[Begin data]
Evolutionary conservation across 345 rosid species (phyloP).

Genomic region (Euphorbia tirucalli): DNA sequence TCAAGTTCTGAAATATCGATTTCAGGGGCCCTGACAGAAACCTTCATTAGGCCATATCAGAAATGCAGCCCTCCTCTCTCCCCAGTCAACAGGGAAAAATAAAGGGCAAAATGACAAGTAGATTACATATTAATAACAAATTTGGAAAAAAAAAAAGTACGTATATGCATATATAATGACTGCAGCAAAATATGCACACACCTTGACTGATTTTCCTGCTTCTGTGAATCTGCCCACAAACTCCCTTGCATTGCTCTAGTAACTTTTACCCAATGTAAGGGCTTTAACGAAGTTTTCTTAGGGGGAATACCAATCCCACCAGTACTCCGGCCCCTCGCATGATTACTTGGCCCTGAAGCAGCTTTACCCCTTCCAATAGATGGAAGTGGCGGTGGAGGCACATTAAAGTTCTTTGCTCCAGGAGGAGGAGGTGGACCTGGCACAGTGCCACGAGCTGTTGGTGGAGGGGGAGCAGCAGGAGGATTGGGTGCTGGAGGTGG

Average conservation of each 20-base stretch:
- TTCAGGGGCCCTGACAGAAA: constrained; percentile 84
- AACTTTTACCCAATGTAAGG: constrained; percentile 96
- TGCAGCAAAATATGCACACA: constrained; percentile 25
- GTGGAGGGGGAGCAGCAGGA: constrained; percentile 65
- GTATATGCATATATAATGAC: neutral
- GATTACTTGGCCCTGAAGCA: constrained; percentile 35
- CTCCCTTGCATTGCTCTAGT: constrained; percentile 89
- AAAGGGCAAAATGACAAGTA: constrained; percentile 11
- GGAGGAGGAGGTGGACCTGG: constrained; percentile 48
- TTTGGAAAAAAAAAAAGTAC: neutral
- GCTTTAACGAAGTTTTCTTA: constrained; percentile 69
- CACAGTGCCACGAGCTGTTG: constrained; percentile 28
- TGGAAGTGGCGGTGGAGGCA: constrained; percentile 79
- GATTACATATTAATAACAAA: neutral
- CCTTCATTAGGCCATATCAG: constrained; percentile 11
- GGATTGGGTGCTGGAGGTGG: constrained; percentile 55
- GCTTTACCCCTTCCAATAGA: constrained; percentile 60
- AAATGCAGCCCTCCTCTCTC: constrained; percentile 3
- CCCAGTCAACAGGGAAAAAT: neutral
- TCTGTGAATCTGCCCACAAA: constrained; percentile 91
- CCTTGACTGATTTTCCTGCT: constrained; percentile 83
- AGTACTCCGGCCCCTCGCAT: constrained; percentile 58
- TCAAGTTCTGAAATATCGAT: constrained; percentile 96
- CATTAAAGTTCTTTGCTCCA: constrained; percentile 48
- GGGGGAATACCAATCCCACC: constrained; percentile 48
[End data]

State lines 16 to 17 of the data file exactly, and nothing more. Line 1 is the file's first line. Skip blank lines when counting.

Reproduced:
- TGGAAGTGGCGGTGGAGGCA: constrained; percentile 79
- GATTACATATTAATAACAAA: neutral